Study: Burgers pollute more than diesel trucks
Have you ever gazed at an 18-wheel semi truck on the highway and thought to yourself, “I wonder how much pollution that thing is causing.” Well, a new study indicates that it may be less than you think. The study shows that commercial charbroilers produce significantly more pollutants than a diesel truck.
In fact, commercial burger restaurants create twice the amount of pollution as a diesel truck, according to the University of California, Riverside. “For comparison, an 18-wheeler diesel-engine truck would have to drive 143 miles on the freeway to put out the same mass of particles as a single charbroiled hamburger patty," said Bill Welch, the principal engineer for the study.
Commercial cooking is second-largest cause of pollution in California, where the study was conducted. Commercial cooking equipment produces grease, smoke, heat, water vapor, and combustion products. Despite this fact, there are very few regulations on the industry.
With this in mind, researchers behind the UCR study are proposing a new device that aims to reduce the pollution caused by commercial cooking equipment. The proposed device will remove grease from the exhaust and trap it in water, says researchers.
On the other hand, there are strict regulations in place on diesel trucks and buses, especially ones that operate in California. As of January 2012, all of the regulations governing diesel vehicles have been updated to reduce emissions. Not only do heavier trucks need to be retrofitted with PM filters, but older trucks must be replaced by 2015. By 2023, virtually all trucks and buses will need to contain 2010 model year engines or newer.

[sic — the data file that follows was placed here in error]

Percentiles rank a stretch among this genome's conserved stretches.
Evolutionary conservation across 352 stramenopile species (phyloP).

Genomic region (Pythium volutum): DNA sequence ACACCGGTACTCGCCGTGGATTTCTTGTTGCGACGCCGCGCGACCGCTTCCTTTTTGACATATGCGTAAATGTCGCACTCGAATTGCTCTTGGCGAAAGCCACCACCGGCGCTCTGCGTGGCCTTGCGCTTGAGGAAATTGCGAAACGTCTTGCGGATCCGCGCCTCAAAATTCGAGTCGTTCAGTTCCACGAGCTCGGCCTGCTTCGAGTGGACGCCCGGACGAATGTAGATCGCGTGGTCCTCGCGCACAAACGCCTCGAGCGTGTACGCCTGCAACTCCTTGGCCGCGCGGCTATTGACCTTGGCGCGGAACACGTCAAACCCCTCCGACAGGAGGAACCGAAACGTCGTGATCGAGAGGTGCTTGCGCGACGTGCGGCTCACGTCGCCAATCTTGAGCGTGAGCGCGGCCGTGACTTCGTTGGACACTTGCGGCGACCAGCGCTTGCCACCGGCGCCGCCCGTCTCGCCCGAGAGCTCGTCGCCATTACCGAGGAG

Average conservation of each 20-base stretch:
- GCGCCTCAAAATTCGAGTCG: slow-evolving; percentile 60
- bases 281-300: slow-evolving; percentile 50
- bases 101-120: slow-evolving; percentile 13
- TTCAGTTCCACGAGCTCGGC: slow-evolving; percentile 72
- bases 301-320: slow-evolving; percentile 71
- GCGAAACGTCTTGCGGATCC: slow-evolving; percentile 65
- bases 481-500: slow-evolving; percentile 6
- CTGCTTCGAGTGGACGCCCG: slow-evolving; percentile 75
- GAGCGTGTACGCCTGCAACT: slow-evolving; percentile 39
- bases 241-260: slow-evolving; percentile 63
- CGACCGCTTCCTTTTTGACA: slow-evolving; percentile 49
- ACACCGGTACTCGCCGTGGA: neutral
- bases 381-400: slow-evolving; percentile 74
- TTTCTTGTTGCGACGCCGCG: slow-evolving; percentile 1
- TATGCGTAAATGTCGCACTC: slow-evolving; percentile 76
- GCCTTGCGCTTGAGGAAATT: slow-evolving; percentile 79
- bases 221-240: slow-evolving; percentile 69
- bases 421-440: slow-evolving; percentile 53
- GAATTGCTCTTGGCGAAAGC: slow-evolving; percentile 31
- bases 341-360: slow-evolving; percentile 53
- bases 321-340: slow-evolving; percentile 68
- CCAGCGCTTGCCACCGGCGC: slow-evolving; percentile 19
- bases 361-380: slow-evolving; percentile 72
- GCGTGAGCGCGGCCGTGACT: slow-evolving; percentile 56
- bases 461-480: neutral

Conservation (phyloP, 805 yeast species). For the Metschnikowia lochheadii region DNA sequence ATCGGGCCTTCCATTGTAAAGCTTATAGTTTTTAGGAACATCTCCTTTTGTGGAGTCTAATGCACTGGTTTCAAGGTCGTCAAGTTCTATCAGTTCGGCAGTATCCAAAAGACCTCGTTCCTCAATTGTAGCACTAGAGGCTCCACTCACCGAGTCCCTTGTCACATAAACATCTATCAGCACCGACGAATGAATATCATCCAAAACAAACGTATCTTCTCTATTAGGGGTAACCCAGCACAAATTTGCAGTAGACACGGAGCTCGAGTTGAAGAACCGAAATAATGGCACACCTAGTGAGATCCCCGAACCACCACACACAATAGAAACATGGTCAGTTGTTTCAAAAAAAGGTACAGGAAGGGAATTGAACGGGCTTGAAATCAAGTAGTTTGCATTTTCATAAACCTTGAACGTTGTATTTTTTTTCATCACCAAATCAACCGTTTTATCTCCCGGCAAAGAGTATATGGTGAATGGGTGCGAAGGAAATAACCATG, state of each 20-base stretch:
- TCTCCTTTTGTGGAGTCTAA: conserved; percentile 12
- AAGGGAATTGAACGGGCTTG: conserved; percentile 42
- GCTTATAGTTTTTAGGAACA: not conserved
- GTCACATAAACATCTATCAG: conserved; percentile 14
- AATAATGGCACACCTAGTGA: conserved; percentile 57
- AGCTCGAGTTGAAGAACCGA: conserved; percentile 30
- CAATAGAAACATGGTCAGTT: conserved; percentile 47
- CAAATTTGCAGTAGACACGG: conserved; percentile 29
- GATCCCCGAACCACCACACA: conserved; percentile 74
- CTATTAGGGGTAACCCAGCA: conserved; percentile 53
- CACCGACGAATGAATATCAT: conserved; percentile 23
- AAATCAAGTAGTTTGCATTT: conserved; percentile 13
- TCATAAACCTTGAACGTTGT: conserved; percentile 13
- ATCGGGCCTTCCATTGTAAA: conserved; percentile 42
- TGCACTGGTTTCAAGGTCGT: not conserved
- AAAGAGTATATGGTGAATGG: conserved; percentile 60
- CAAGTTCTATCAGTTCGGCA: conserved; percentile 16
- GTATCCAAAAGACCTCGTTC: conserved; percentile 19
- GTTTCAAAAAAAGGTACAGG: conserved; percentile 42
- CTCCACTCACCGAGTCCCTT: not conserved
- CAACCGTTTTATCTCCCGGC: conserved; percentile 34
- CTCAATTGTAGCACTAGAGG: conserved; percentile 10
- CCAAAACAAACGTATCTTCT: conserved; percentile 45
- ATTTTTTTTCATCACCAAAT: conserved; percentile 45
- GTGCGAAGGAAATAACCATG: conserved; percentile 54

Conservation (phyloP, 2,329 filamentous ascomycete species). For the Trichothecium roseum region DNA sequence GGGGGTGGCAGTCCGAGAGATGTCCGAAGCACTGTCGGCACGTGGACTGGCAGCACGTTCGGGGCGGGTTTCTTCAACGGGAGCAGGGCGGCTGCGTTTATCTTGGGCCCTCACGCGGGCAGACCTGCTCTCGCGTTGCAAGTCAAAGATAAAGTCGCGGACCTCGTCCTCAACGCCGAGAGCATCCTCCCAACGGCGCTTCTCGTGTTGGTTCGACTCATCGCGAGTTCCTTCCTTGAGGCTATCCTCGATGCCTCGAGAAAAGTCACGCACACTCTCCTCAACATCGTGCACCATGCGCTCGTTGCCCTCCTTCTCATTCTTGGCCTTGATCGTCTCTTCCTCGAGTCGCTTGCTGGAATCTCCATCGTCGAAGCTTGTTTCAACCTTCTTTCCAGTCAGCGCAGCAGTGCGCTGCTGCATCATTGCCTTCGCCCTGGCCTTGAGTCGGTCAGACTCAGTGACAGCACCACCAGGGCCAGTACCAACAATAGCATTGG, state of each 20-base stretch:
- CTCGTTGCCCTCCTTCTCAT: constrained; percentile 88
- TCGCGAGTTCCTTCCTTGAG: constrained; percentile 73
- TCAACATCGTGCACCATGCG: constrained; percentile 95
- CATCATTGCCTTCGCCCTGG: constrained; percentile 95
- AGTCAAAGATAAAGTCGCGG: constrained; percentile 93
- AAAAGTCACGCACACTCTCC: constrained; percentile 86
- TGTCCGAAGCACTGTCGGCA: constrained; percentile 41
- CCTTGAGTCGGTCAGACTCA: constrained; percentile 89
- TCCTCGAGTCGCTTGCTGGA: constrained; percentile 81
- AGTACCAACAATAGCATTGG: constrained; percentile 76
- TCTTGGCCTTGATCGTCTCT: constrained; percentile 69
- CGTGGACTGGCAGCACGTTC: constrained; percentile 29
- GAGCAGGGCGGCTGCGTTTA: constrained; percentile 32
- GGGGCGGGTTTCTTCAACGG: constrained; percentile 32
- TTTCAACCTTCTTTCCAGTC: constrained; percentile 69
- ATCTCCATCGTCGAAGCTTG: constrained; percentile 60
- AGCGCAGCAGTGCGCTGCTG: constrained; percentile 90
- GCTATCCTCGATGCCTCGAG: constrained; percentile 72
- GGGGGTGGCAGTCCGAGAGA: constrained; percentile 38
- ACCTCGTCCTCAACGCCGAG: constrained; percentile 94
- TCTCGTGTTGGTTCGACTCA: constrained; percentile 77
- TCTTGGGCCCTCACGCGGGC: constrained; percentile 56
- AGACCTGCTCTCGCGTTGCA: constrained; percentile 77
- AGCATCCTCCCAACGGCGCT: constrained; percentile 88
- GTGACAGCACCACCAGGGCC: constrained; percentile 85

There are also a number of regulations in place on a national scale, including the Heavy Duty Highway Rule, which has helped reduce harmful pollution since it was implemented in 2001. The EPA regulation was originally enacted to decrease the amount of sulfur in diesel fuel. Additional clean diesel fuel programs have aided in substantially reducing sulfur dioxide emissions, which is a major cause of acid rain.
The study was co-funded by the South Coast Air Quality Management District and the San Joaquin Valley Air Pollution Control District.
Stay tuned for an update on the UCR control device, which is currently being tested. Also, you might want to reconsider inhaling that wonderful burger aroma next time you drive by your local burger eatery.